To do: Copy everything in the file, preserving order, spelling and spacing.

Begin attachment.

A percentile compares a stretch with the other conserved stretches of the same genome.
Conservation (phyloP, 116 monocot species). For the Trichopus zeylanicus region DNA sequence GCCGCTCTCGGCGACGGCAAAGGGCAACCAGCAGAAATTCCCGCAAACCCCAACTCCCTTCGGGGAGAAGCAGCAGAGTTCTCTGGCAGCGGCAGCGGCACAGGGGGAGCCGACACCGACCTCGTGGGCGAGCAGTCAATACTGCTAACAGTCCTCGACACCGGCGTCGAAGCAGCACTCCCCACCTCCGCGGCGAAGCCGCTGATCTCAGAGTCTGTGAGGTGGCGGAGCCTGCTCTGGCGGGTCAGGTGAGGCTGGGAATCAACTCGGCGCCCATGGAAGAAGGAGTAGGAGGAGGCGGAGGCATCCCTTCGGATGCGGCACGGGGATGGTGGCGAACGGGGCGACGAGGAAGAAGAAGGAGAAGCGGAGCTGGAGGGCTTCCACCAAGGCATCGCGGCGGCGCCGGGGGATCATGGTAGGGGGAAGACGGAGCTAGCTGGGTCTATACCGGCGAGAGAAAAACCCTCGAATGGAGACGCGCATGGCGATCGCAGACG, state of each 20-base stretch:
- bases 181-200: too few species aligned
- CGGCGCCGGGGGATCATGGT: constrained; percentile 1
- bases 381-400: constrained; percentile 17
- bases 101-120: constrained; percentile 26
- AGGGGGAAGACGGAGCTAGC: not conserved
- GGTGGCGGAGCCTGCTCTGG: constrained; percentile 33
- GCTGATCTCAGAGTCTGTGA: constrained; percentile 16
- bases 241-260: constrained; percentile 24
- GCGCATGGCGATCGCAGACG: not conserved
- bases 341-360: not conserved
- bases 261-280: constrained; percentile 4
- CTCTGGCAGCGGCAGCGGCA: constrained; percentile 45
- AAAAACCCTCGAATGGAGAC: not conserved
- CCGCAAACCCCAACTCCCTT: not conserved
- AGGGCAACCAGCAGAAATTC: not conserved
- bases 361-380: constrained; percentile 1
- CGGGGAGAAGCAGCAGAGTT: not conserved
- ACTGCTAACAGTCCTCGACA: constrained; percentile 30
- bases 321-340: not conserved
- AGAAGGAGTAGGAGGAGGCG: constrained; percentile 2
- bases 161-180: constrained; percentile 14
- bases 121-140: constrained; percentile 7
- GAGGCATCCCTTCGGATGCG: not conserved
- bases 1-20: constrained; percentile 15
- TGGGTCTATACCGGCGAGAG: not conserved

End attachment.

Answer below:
A percentile compares a stretch with the other conserved stretches of the same genome.
Conservation (phyloP, 116 monocot species). For the Trichopus zeylanicus region DNA sequence GCCGCTCTCGGCGACGGCAAAGGGCAACCAGCAGAAATTCCCGCAAACCCCAACTCCCTTCGGGGAGAAGCAGCAGAGTTCTCTGGCAGCGGCAGCGGCACAGGGGGAGCCGACACCGACCTCGTGGGCGAGCAGTCAATACTGCTAACAGTCCTCGACACCGGCGTCGAAGCAGCACTCCCCACCTCCGCGGCGAAGCCGCTGATCTCAGAGTCTGTGAGGTGGCGGAGCCTGCTCTGGCGGGTCAGGTGAGGCTGGGAATCAACTCGGCGCCCATGGAAGAAGGAGTAGGAGGAGGCGGAGGCATCCCTTCGGATGCGGCACGGGGATGGTGGCGAACGGGGCGACGAGGAAGAAGAAGGAGAAGCGGAGCTGGAGGGCTTCCACCAAGGCATCGCGGCGGCGCCGGGGGATCATGGTAGGGGGAAGACGGAGCTAGCTGGGTCTATACCGGCGAGAGAAAAACCCTCGAATGGAGACGCGCATGGCGATCGCAGACG, state of each 20-base stretch:
- bases 181-200: too few species aligned
- CGGCGCCGGGGGATCATGGT: constrained; percentile 1
- bases 381-400: constrained; percentile 17
- bases 101-120: constrained; percentile 26
- AGGGGGAAGACGGAGCTAGC: not conserved
- GGTGGCGGAGCCTGCTCTGG: constrained; percentile 33
- GCTGATCTCAGAGTCTGTGA: constrained; percentile 16
- bases 241-260: constrained; percentile 24
- GCGCATGGCGATCGCAGACG: not conserved
- bases 341-360: not conserved
- bases 261-280: constrained; percentile 4
- CTCTGGCAGCGGCAGCGGCA: constrained; percentile 45
- AAAAACCCTCGAATGGAGAC: not conserved
- CCGCAAACCCCAACTCCCTT: not conserved
- AGGGCAACCAGCAGAAATTC: not conserved
- bases 361-380: constrained; percentile 1
- CGGGGAGAAGCAGCAGAGTT: not conserved
- ACTGCTAACAGTCCTCGACA: constrained; percentile 30
- bases 321-340: not conserved
- AGAAGGAGTAGGAGGAGGCG: constrained; percentile 2
- bases 161-180: constrained; percentile 14
- bases 121-140: constrained; percentile 7
- GAGGCATCCCTTCGGATGCG: not conserved
- bases 1-20: constrained; percentile 15
- TGGGTCTATACCGGCGAGAG: not conserved